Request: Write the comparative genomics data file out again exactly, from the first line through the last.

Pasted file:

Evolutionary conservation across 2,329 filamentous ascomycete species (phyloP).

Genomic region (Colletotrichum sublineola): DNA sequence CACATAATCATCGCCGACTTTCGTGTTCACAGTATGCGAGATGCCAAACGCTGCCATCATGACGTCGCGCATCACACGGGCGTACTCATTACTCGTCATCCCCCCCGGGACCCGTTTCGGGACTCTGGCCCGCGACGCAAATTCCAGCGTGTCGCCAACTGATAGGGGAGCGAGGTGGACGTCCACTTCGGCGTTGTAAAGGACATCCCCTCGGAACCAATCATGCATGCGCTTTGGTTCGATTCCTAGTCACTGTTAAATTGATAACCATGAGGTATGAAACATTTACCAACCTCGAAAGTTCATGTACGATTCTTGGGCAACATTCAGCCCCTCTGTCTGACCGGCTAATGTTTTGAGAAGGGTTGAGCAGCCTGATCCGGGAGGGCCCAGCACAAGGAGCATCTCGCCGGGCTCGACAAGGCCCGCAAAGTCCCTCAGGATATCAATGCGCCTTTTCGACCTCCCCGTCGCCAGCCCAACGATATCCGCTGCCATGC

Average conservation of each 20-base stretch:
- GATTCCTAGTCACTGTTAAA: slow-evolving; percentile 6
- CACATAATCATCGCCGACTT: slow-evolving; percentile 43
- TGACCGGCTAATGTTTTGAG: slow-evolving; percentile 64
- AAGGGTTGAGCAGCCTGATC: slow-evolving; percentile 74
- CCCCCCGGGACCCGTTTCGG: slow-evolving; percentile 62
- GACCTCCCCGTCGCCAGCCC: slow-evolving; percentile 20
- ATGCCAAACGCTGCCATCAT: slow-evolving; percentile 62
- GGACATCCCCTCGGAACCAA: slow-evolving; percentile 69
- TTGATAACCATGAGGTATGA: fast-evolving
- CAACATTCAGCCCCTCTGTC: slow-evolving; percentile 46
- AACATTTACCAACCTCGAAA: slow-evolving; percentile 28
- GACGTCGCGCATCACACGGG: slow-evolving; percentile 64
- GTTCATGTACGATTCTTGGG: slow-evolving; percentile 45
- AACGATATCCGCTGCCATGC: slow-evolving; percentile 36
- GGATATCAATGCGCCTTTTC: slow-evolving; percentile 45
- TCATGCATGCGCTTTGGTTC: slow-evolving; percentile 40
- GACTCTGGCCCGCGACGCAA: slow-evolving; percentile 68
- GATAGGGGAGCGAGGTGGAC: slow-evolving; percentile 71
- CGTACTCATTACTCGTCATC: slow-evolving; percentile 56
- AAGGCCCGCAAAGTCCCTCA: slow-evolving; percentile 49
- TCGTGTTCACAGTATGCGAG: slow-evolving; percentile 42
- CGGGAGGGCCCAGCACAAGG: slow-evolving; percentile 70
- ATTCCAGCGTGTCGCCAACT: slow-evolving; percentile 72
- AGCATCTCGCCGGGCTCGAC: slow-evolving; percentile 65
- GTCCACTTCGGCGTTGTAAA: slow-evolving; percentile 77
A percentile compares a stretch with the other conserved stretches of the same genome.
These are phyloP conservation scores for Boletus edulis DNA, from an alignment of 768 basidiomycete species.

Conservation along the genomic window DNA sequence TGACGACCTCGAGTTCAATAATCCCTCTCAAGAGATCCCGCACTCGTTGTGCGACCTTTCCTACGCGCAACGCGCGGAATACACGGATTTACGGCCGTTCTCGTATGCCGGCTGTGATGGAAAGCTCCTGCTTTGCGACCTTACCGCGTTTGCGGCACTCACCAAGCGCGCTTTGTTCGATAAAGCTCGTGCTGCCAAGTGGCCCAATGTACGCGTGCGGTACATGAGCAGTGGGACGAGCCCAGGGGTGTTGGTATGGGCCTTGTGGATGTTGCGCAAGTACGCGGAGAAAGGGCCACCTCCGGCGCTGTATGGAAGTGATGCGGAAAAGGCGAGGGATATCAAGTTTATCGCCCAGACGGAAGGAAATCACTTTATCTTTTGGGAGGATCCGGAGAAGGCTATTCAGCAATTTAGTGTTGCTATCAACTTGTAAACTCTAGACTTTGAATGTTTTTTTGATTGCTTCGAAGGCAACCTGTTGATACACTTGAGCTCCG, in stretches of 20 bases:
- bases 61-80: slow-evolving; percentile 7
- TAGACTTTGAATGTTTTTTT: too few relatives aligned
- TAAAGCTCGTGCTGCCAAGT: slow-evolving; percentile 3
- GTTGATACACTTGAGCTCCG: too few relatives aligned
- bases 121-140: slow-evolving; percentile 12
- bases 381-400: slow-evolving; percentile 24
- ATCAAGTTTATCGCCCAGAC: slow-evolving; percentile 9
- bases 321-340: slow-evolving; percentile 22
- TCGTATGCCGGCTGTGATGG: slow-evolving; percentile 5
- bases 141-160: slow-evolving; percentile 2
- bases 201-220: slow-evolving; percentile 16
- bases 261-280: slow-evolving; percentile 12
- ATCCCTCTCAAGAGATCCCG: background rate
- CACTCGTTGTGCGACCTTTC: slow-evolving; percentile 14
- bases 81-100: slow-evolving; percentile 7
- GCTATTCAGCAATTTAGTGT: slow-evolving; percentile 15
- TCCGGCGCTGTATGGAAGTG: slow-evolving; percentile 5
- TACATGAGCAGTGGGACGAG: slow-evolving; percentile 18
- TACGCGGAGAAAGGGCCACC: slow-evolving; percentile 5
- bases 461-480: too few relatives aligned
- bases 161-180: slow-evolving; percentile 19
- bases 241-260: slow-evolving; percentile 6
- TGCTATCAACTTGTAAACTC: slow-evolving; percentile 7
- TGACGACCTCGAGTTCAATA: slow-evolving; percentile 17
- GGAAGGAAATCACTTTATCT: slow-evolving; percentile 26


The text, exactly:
Evolutionary conservation across 2,329 filamentous ascomycete species (phyloP).

Genomic region (Colletotrichum sublineola): DNA sequence CACATAATCATCGCCGACTTTCGTGTTCACAGTATGCGAGATGCCAAACGCTGCCATCATGACGTCGCGCATCACACGGGCGTACTCATTACTCGTCATCCCCCCCGGGACCCGTTTCGGGACTCTGGCCCGCGACGCAAATTCCAGCGTGTCGCCAACTGATAGGGGAGCGAGGTGGACGTCCACTTCGGCGTTGTAAAGGACATCCCCTCGGAACCAATCATGCATGCGCTTTGGTTCGATTCCTAGTCACTGTTAAATTGATAACCATGAGGTATGAAACATTTACCAACCTCGAAAGTTCATGTACGATTCTTGGGCAACATTCAGCCCCTCTGTCTGACCGGCTAATGTTTTGAGAAGGGTTGAGCAGCCTGATCCGGGAGGGCCCAGCACAAGGAGCATCTCGCCGGGCTCGACAAGGCCCGCAAAGTCCCTCAGGATATCAATGCGCCTTTTCGACCTCCCCGTCGCCAGCCCAACGATATCCGCTGCCATGC

Average conservation of each 20-base stretch:
- GATTCCTAGTCACTGTTAAA: slow-evolving; percentile 6
- CACATAATCATCGCCGACTT: slow-evolving; percentile 43
- TGACCGGCTAATGTTTTGAG: slow-evolving; percentile 64
- AAGGGTTGAGCAGCCTGATC: slow-evolving; percentile 74
- CCCCCCGGGACCCGTTTCGG: slow-evolving; percentile 62
- GACCTCCCCGTCGCCAGCCC: slow-evolving; percentile 20
- ATGCCAAACGCTGCCATCAT: slow-evolving; percentile 62
- GGACATCCCCTCGGAACCAA: slow-evolving; percentile 69
- TTGATAACCATGAGGTATGA: fast-evolving
- CAACATTCAGCCCCTCTGTC: slow-evolving; percentile 46
- AACATTTACCAACCTCGAAA: slow-evolving; percentile 28
- GACGTCGCGCATCACACGGG: slow-evolving; percentile 64
- GTTCATGTACGATTCTTGGG: slow-evolving; percentile 45
- AACGATATCCGCTGCCATGC: slow-evolving; percentile 36
- GGATATCAATGCGCCTTTTC: slow-evolving; percentile 45
- TCATGCATGCGCTTTGGTTC: slow-evolving; percentile 40
- GACTCTGGCCCGCGACGCAA: slow-evolving; percentile 68
- GATAGGGGAGCGAGGTGGAC: slow-evolving; percentile 71
- CGTACTCATTACTCGTCATC: slow-evolving; percentile 56
- AAGGCCCGCAAAGTCCCTCA: slow-evolving; percentile 49
- TCGTGTTCACAGTATGCGAG: slow-evolving; percentile 42
- CGGGAGGGCCCAGCACAAGG: slow-evolving; percentile 70
- ATTCCAGCGTGTCGCCAACT: slow-evolving; percentile 72
- AGCATCTCGCCGGGCTCGAC: slow-evolving; percentile 65
- GTCCACTTCGGCGTTGTAAA: slow-evolving; percentile 77
A percentile compares a stretch with the other conserved stretches of the same genome.
These are phyloP conservation scores for Boletus edulis DNA, from an alignment of 768 basidiomycete species.

Conservation along the genomic window DNA sequence TGACGACCTCGAGTTCAATAATCCCTCTCAAGAGATCCCGCACTCGTTGTGCGACCTTTCCTACGCGCAACGCGCGGAATACACGGATTTACGGCCGTTCTCGTATGCCGGCTGTGATGGAAAGCTCCTGCTTTGCGACCTTACCGCGTTTGCGGCACTCACCAAGCGCGCTTTGTTCGATAAAGCTCGTGCTGCCAAGTGGCCCAATGTACGCGTGCGGTACATGAGCAGTGGGACGAGCCCAGGGGTGTTGGTATGGGCCTTGTGGATGTTGCGCAAGTACGCGGAGAAAGGGCCACCTCCGGCGCTGTATGGAAGTGATGCGGAAAAGGCGAGGGATATCAAGTTTATCGCCCAGACGGAAGGAAATCACTTTATCTTTTGGGAGGATCCGGAGAAGGCTATTCAGCAATTTAGTGTTGCTATCAACTTGTAAACTCTAGACTTTGAATGTTTTTTTGATTGCTTCGAAGGCAACCTGTTGATACACTTGAGCTCCG, in stretches of 20 bases:
- bases 61-80: slow-evolving; percentile 7
- TAGACTTTGAATGTTTTTTT: too few relatives aligned
- TAAAGCTCGTGCTGCCAAGT: slow-evolving; percentile 3
- GTTGATACACTTGAGCTCCG: too few relatives aligned
- bases 121-140: slow-evolving; percentile 12
- bases 381-400: slow-evolving; percentile 24
- ATCAAGTTTATCGCCCAGAC: slow-evolving; percentile 9
- bases 321-340: slow-evolving; percentile 22
- TCGTATGCCGGCTGTGATGG: slow-evolving; percentile 5
- bases 141-160: slow-evolving; percentile 2
- bases 201-220: slow-evolving; percentile 16
- bases 261-280: slow-evolving; percentile 12
- ATCCCTCTCAAGAGATCCCG: background rate
- CACTCGTTGTGCGACCTTTC: slow-evolving; percentile 14
- bases 81-100: slow-evolving; percentile 7
- GCTATTCAGCAATTTAGTGT: slow-evolving; percentile 15
- TCCGGCGCTGTATGGAAGTG: slow-evolving; percentile 5
- TACATGAGCAGTGGGACGAG: slow-evolving; percentile 18
- TACGCGGAGAAAGGGCCACC: slow-evolving; percentile 5
- bases 461-480: too few relatives aligned
- bases 161-180: slow-evolving; percentile 19
- bases 241-260: slow-evolving; percentile 6
- TGCTATCAACTTGTAAACTC: slow-evolving; percentile 7
- TGACGACCTCGAGTTCAATA: slow-evolving; percentile 17
- GGAAGGAAATCACTTTATCT: slow-evolving; percentile 26